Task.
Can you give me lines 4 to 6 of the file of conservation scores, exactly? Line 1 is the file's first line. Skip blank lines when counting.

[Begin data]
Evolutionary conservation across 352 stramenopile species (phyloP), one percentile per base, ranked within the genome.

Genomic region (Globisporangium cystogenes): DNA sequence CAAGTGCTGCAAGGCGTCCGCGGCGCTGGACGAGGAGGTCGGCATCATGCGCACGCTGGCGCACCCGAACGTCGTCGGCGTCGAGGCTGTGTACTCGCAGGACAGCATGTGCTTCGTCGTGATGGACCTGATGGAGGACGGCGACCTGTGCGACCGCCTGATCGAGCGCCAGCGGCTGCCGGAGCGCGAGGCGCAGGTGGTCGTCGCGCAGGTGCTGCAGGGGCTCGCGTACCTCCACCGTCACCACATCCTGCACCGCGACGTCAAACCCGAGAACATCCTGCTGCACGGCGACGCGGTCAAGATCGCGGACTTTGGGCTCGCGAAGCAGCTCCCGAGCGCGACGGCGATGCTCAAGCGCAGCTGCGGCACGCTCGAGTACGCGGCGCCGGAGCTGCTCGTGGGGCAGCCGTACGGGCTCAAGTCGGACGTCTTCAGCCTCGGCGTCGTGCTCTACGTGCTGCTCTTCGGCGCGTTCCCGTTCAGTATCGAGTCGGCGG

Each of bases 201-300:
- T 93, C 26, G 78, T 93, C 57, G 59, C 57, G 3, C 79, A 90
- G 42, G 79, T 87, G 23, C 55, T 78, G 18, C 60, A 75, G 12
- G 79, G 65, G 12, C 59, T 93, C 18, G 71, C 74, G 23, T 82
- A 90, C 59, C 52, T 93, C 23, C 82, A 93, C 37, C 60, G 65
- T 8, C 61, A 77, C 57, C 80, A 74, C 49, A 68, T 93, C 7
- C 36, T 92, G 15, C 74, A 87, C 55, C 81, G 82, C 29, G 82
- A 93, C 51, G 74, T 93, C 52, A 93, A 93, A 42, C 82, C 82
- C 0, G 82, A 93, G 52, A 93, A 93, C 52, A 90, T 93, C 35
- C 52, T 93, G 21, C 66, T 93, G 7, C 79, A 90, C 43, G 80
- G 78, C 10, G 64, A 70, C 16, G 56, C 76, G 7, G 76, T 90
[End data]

- T 93, C 26, G 78, T 93, C 57, G 59, C 57, G 3, C 79, A 90
- G 42, G 79, T 87, G 23, C 55, T 78, G 18, C 60, A 75, G 12
- G 79, G 65, G 12, C 59, T 93, C 18, G 71, C 74, G 23, T 82